Looking Backward

Steve’s feet sunk only slightly into the wet sand, just enough to feel it between his toes. Only the sound of the breaking waves interrupted the eerie silence. Not even a seagull graced the shoreline to provide a sign of life on the empty beach. As Steve pondered on the unusual emptiness, the shock of icy water hitting his feet jolted him out of his thoughts. He suppressed his reaction and continued walking, allowing the periodic flows to come and go over his steps, as if the ocean were breathing over them. It tempered the feeling of solitude, but only for a moment.

A set of footprints. Someone else had been on the beach. In the wet sand. Recently, since the tide had gone out. They extended southward, away from the houses and other signs of civilization. Nothing beside the single set of footprints. The lone and smooth sands stretched out as far as eye could see in both directions.

“There are no return steps,” Steve muttered to himself, “whoever was out here must still be on the beach.”

He took a step forward, almost involuntarily. A strange feeling compelled him to follow the footprints. Like the sound of the waves breaking and the crash of water against his ankles, the footprints failed to hinder the feeling of solitude. Step by step he followed them as the sun sank toward the horizon and the water shifted imperceptibly inward as the tide began to roll in.

Steve walked, lost not in thought, but in a strange thoughtlessness. Perceiving, not pondering. He was acutely aware of the water and the sand, the shifting tone of the sky as dusk approached, the houses no longer visible in the distance behind him. The angry sun beat down heavily on the sole trespasser in the void over which it ruled, as if bitter over its own impending disappearance at the rapidly approaching end of the day. Steve perceived but didn’t react. In his awareness without thought, he continued after the footprints, step by step.

He walked. He felt the sand between his toes. He felt the water washed away. He felt the non-presence of the mysterious person whom he compulsively followed, but who didn’t seem to exist.

The footprints shifted slightly inward, away from the water and away from the incoming tide. The mysterious being couldn’t be far ahead, but Steve still could not see him.

The sun hit the horizon. The footprints made an abrupt turn. Steve turned toward the water. Against the wide sun melting into the sea stood a man among the waves. As the icy water hit Steve’s feet once again, the chill ran up his spine and into his chest. He tried to call out to the man, but the mysterious figure dove into a wave and disappeared, just as the last of the sun disappeared below the horizon in a green flash.

Steve stood motionless, frozen solid. He waited. The figure did not rise back out of the water. He waited. The sky turned a deep blue and Steve could make out the first stars. He turned to head back. The squawk of a seagull interrupted the silence as the bird flew past Steve. He glanced back for a moment and saw the silhouette of a black dog in the distance.

After the sickness

My dear grandchildren, it is time you learn what happened when people started disappearing. They didn’t vanish all at once, you know. They began to flicker and fade away over time, as if they were a radio signal from a departing ship. The signal is strong and clear at first, but over time becomes lost in the static. So many people slowly departed this universe, and perhaps reality altogether, in this manner.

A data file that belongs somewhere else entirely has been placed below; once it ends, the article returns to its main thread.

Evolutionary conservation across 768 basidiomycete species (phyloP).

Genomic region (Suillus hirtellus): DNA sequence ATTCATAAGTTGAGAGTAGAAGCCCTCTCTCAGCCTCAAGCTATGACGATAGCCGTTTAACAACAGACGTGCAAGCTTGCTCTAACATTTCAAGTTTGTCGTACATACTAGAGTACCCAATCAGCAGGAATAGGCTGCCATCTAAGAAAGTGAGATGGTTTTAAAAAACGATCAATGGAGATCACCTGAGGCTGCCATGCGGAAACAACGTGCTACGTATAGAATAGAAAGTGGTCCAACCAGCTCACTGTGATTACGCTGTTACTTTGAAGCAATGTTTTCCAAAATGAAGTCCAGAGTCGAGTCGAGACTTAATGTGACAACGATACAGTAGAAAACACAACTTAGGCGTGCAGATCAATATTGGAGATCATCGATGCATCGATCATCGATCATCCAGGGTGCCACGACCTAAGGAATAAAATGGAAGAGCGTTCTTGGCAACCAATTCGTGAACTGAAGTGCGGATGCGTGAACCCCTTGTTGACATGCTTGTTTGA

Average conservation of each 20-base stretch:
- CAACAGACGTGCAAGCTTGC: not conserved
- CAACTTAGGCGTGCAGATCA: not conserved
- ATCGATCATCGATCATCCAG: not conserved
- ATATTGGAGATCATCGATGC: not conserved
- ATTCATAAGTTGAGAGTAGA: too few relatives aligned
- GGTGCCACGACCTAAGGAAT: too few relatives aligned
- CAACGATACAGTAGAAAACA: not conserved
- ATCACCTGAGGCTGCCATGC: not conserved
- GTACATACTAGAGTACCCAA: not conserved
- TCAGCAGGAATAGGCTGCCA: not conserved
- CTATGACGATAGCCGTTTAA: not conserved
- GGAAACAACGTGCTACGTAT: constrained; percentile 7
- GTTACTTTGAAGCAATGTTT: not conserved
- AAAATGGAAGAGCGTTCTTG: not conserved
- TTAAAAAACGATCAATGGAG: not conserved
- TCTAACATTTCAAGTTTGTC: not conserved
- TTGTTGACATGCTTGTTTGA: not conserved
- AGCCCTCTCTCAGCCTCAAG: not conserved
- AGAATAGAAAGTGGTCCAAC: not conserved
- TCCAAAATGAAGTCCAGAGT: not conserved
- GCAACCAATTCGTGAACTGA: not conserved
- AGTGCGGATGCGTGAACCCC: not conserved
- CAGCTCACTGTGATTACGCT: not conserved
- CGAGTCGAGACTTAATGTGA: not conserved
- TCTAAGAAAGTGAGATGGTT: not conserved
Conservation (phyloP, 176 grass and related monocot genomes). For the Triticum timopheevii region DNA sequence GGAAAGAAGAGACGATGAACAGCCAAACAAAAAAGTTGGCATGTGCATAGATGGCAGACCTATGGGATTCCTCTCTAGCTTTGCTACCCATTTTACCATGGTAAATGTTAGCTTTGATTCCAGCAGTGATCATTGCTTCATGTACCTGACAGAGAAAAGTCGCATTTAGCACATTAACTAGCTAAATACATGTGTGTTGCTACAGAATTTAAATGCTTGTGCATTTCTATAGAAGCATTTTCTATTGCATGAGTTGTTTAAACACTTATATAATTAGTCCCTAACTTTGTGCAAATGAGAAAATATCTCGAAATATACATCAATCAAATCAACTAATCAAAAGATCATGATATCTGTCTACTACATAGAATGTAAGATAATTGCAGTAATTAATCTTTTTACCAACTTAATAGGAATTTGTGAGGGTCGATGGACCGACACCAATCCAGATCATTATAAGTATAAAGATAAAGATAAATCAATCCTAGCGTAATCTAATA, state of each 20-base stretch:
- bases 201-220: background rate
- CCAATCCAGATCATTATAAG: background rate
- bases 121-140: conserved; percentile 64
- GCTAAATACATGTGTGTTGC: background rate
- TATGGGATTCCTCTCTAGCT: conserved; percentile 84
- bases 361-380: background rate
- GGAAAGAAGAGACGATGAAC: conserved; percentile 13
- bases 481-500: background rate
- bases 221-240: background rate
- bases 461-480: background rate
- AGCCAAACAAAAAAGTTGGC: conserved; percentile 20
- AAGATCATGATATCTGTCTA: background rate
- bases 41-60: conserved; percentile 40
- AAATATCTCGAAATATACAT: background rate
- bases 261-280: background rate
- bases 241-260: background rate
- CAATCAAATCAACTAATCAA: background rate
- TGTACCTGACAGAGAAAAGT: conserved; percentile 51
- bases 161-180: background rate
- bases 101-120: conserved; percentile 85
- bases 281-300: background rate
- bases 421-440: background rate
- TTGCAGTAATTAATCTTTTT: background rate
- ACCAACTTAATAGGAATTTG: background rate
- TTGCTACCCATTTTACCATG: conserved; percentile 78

Naturally it was a frightening experience, even for those of us who remained. Those who disappeared were driven utterly mad in their final days. You have to understand, even our doctors didn’t understand what was going on, and a number of them picked up the vanishing sickness, too. I know of nobody who was cured before completely disappearing. I have heard of it happening, but if the cases were anything more than rumors, they were extremely rare.

I mentioned that a number of doctors picked up the sickness. In general, it seemed that the professional class was afflicted much more than tradespeople or unskilled laborers. And among professionals, perhaps doctors and engineers were the least affected. Scientists, lawyers, bankers, managers, and even teachers disappeared in large numbers. Virtually no politicians remained. Although the sickness was much less common among the working class, even they didn’t come out of the crisis unscathed. I remember old Joe, a plumber who used to live down the street. He was an alcoholic who regularly beat his wife. He got sick and faded away fairly early on in the outbreak. People began to say that it was those who had lost touch with reality who got the sickness. Maybe there is some truth to that. Almost no children picked it up, and the few who did were those who spent their time on smartphones and tablets.

Politicians? Smartphones and tablets? Yes, I realize those are strange concepts these days. We haven’t had much use for them since the outbreak. Or rather, we have been afraid of them since then.

Before the outbreak, there was a thing called government. It was an organization of people who made “laws,” rules everyone had to follow, and people who enforced those laws by capturing and punishing anyone who broke them. A government was necessary back then, because there were some few people who would steal, kill or hurt others, trick others to get power over them, and do other bad things. You can imagine it only takes one such person to ruin the peace of a community, so a main purpose of government was to discourage people from doing those bad things.

Even among those who didn’t do bad things, back then very few people would help out their neighbor when he was sick or hungry. Government sometimes tried to help people in trouble, but not always.